Mosque closures and religious authority in the British Muslim Community amidst COVID-19.
By Dr Riyaz Timol, Centre for the Study of Islam in the UK, Cardiff University
What does the Covid-19 debate about mosque closures tell us about religious authority in British Islam?
Sunni Islam is an inherently decentralised religious tradition. Unlike the Catholic Church, for example, it has no papal authority issuing edicts on behalf of the faithful. True, in many Muslim-majority lands – such as Saudi Arabia or Turkey – there is a de facto alliance between state and religious authorities resulting in centrally articulated positions on a given matter. In secular liberal democracies such as the UK, however, Islam operates in the private sphere. As elsewhere, a learned elite known as the ulema speak on behalf of the religion gaining popularity and traction based on their scriptural proficiency, perceived piety and ability to connect with the concerns of their (increasingly virtual) congregations. At times of crisis, many lay Muslims look to the ulema for guidance, reassurance and direction.
The bursting of the Covid-19 pandemic onto the world stage has very rapidly disrupted normal patterns of living. Many of us find ourselves adjusting to a ‘new normal’ in which homeworking, social distancing and the avoidance of all non-essential travel and gatherings are key. At the time of writing, a blanket ‘lockdown’ is in force within the UK which has closed much of the public sphere including schools, offices and places of worship. This, of course, encompasses the 1,700+ mosques which dot the landscape of various UK towns and cities. While the issue of collective prayer is therefore currently a moot point, I wish to focus in this article on the heated debates and discussions that animated Muslim communities around the country in the week leading up to Prime Minister Boris Johnson’s announcement of the lockdown at 8.30pm on Monday 23rd March.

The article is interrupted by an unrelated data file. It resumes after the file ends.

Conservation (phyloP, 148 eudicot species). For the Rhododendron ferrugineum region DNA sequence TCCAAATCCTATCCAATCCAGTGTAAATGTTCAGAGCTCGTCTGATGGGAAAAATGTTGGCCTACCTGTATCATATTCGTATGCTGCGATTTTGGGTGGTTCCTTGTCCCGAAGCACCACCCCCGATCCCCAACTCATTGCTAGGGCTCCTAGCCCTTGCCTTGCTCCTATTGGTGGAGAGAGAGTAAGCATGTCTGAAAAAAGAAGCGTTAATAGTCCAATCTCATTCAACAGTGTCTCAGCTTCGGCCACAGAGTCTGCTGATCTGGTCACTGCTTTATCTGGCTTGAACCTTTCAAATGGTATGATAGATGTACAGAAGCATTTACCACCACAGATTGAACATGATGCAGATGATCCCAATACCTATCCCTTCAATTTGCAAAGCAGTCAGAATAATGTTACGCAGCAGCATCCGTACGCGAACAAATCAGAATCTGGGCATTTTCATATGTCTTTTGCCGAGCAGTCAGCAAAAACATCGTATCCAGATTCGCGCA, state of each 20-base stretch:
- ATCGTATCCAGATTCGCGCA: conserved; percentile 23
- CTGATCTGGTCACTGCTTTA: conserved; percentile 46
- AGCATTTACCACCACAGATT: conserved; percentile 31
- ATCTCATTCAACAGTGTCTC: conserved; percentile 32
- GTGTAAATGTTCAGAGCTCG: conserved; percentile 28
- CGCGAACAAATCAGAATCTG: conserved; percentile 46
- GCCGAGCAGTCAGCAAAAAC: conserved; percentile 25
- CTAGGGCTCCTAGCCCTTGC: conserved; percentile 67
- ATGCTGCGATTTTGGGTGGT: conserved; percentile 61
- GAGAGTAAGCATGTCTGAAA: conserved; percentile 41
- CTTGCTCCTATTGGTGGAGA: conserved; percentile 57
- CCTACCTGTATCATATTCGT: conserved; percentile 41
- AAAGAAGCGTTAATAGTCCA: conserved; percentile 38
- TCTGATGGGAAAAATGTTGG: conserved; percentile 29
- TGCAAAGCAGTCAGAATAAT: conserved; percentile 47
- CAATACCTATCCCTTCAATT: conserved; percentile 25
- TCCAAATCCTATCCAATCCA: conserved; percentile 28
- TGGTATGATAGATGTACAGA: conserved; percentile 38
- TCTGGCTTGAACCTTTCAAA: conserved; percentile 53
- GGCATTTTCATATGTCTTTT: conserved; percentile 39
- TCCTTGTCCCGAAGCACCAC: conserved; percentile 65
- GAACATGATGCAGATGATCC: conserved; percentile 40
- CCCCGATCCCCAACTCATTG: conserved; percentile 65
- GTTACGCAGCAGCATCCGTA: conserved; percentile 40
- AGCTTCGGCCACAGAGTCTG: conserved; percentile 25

Islamic Legal Theory and Collective Mosque Prayer
Islamic legal theorists have proposed a set of five maqasid al-shariah, or objectives of the sacred law, revolving around the preservation of religion, life, intellect, progeny and property. These were extrapolated by leading medieval theologians – such as al-Ghazali (d. 1111), al-Razi (d. 1210) and especially al-Shatibi (d. 1388) – from the detailed legal rulings contained in the four canonical law schools of Sunni Islam. Rather than forming an inscrutable set of edicts from an arbitrary Lawgiver, proponents of maqasid theory sought to discern the ratio legis or divine wisdom (illa and hikma) behind Islam’s sacred law. Islam’s prohibition of alcohol, for example, was linked by al-Ghazali to its ability to befuddle the mind thus serving the macro goal of preserving the sanctity of the intellect. In the week leading up to the UK’s national coronavirus lockdown, two of these five maqasid came into sharp conflict – the imperative to preserve religion and the imperative to preserve life – as part of heated intra-ulema debates about whether British Muslims should voluntarily close their mosques.